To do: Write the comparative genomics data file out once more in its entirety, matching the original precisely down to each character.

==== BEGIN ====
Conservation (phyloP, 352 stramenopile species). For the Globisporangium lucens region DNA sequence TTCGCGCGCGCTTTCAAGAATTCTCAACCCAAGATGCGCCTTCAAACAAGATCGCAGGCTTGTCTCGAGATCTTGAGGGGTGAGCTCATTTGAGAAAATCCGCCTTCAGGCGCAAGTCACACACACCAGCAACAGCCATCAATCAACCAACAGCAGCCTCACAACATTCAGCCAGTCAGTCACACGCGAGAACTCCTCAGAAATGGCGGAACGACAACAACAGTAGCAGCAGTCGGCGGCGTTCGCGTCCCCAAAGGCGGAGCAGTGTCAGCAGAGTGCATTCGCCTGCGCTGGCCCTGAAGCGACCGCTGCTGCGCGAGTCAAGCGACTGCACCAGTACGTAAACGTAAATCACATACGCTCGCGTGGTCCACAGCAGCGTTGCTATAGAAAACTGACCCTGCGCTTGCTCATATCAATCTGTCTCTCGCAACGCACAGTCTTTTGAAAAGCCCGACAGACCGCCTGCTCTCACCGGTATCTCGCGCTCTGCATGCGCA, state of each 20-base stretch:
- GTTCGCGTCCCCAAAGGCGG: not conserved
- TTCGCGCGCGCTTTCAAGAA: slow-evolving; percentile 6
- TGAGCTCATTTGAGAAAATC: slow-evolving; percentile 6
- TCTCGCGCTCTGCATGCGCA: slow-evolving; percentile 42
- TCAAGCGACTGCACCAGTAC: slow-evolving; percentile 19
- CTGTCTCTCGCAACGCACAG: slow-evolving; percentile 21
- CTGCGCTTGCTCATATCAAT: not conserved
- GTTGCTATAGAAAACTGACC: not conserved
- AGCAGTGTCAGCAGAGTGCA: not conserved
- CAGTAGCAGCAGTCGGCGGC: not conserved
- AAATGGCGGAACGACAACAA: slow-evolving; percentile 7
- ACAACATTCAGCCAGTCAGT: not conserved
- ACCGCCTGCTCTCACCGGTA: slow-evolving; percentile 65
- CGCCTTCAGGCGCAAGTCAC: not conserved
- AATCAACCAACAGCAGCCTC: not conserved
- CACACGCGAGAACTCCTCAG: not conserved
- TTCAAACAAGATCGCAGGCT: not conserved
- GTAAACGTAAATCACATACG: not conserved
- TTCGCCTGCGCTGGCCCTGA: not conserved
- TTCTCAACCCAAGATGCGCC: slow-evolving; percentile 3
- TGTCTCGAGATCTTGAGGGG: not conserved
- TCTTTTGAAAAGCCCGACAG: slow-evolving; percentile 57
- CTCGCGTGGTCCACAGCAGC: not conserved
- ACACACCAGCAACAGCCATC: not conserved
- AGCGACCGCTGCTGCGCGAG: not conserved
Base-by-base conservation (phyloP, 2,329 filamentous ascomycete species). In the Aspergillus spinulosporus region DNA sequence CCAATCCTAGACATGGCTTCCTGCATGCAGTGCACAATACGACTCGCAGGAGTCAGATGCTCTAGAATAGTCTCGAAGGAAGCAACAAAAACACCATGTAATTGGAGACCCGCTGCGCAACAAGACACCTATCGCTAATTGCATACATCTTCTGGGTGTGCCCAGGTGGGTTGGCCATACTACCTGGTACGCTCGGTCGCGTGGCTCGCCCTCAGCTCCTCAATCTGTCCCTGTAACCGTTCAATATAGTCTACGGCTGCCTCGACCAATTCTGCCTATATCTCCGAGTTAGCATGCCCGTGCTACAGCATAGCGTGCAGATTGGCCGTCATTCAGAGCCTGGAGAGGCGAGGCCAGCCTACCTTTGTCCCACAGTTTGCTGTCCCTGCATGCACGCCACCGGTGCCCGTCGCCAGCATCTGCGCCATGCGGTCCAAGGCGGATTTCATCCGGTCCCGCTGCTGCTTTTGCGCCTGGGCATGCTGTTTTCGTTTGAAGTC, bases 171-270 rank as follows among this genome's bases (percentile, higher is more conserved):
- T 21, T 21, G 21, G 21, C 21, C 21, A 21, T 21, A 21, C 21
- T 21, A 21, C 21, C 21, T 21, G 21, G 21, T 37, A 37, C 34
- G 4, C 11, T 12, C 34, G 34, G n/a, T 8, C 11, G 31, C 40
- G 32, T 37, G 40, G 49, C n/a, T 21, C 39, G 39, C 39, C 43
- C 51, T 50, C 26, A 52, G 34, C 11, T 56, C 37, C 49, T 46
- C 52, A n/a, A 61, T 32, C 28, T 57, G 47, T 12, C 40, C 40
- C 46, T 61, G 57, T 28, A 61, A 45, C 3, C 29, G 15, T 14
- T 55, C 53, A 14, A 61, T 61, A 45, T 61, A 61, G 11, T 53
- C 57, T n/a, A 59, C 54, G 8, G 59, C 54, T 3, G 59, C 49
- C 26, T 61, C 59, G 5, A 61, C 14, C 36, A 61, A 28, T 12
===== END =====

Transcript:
Conservation (phyloP, 352 stramenopile species). For the Globisporangium lucens region DNA sequence TTCGCGCGCGCTTTCAAGAATTCTCAACCCAAGATGCGCCTTCAAACAAGATCGCAGGCTTGTCTCGAGATCTTGAGGGGTGAGCTCATTTGAGAAAATCCGCCTTCAGGCGCAAGTCACACACACCAGCAACAGCCATCAATCAACCAACAGCAGCCTCACAACATTCAGCCAGTCAGTCACACGCGAGAACTCCTCAGAAATGGCGGAACGACAACAACAGTAGCAGCAGTCGGCGGCGTTCGCGTCCCCAAAGGCGGAGCAGTGTCAGCAGAGTGCATTCGCCTGCGCTGGCCCTGAAGCGACCGCTGCTGCGCGAGTCAAGCGACTGCACCAGTACGTAAACGTAAATCACATACGCTCGCGTGGTCCACAGCAGCGTTGCTATAGAAAACTGACCCTGCGCTTGCTCATATCAATCTGTCTCTCGCAACGCACAGTCTTTTGAAAAGCCCGACAGACCGCCTGCTCTCACCGGTATCTCGCGCTCTGCATGCGCA, state of each 20-base stretch:
- GTTCGCGTCCCCAAAGGCGG: not conserved
- TTCGCGCGCGCTTTCAAGAA: slow-evolving; percentile 6
- TGAGCTCATTTGAGAAAATC: slow-evolving; percentile 6
- TCTCGCGCTCTGCATGCGCA: slow-evolving; percentile 42
- TCAAGCGACTGCACCAGTAC: slow-evolving; percentile 19
- CTGTCTCTCGCAACGCACAG: slow-evolving; percentile 21
- CTGCGCTTGCTCATATCAAT: not conserved
- GTTGCTATAGAAAACTGACC: not conserved
- AGCAGTGTCAGCAGAGTGCA: not conserved
- CAGTAGCAGCAGTCGGCGGC: not conserved
- AAATGGCGGAACGACAACAA: slow-evolving; percentile 7
- ACAACATTCAGCCAGTCAGT: not conserved
- ACCGCCTGCTCTCACCGGTA: slow-evolving; percentile 65
- CGCCTTCAGGCGCAAGTCAC: not conserved
- AATCAACCAACAGCAGCCTC: not conserved
- CACACGCGAGAACTCCTCAG: not conserved
- TTCAAACAAGATCGCAGGCT: not conserved
- GTAAACGTAAATCACATACG: not conserved
- TTCGCCTGCGCTGGCCCTGA: not conserved
- TTCTCAACCCAAGATGCGCC: slow-evolving; percentile 3
- TGTCTCGAGATCTTGAGGGG: not conserved
- TCTTTTGAAAAGCCCGACAG: slow-evolving; percentile 57
- CTCGCGTGGTCCACAGCAGC: not conserved
- ACACACCAGCAACAGCCATC: not conserved
- AGCGACCGCTGCTGCGCGAG: not conserved
Base-by-base conservation (phyloP, 2,329 filamentous ascomycete species). In the Aspergillus spinulosporus region DNA sequence CCAATCCTAGACATGGCTTCCTGCATGCAGTGCACAATACGACTCGCAGGAGTCAGATGCTCTAGAATAGTCTCGAAGGAAGCAACAAAAACACCATGTAATTGGAGACCCGCTGCGCAACAAGACACCTATCGCTAATTGCATACATCTTCTGGGTGTGCCCAGGTGGGTTGGCCATACTACCTGGTACGCTCGGTCGCGTGGCTCGCCCTCAGCTCCTCAATCTGTCCCTGTAACCGTTCAATATAGTCTACGGCTGCCTCGACCAATTCTGCCTATATCTCCGAGTTAGCATGCCCGTGCTACAGCATAGCGTGCAGATTGGCCGTCATTCAGAGCCTGGAGAGGCGAGGCCAGCCTACCTTTGTCCCACAGTTTGCTGTCCCTGCATGCACGCCACCGGTGCCCGTCGCCAGCATCTGCGCCATGCGGTCCAAGGCGGATTTCATCCGGTCCCGCTGCTGCTTTTGCGCCTGGGCATGCTGTTTTCGTTTGAAGTC, bases 171-270 rank as follows among this genome's bases (percentile, higher is more conserved):
- T 21, T 21, G 21, G 21, C 21, C 21, A 21, T 21, A 21, C 21
- T 21, A 21, C 21, C 21, T 21, G 21, G 21, T 37, A 37, C 34
- G 4, C 11, T 12, C 34, G 34, G n/a, T 8, C 11, G 31, C 40
- G 32, T 37, G 40, G 49, C n/a, T 21, C 39, G 39, C 39, C 43
- C 51, T 50, C 26, A 52, G 34, C 11, T 56, C 37, C 49, T 46
- C 52, A n/a, A 61, T 32, C 28, T 57, G 47, T 12, C 40, C 40
- C 46, T 61, G 57, T 28, A 61, A 45, C 3, C 29, G 15, T 14
- T 55, C 53, A 14, A 61, T 61, A 45, T 61, A 61, G 11, T 53
- C 57, T n/a, A 59, C 54, G 8, G 59, C 54, T 3, G 59, C 49
- C 26, T 61, C 59, G 5, A 61, C 14, C 36, A 61, A 28, T 12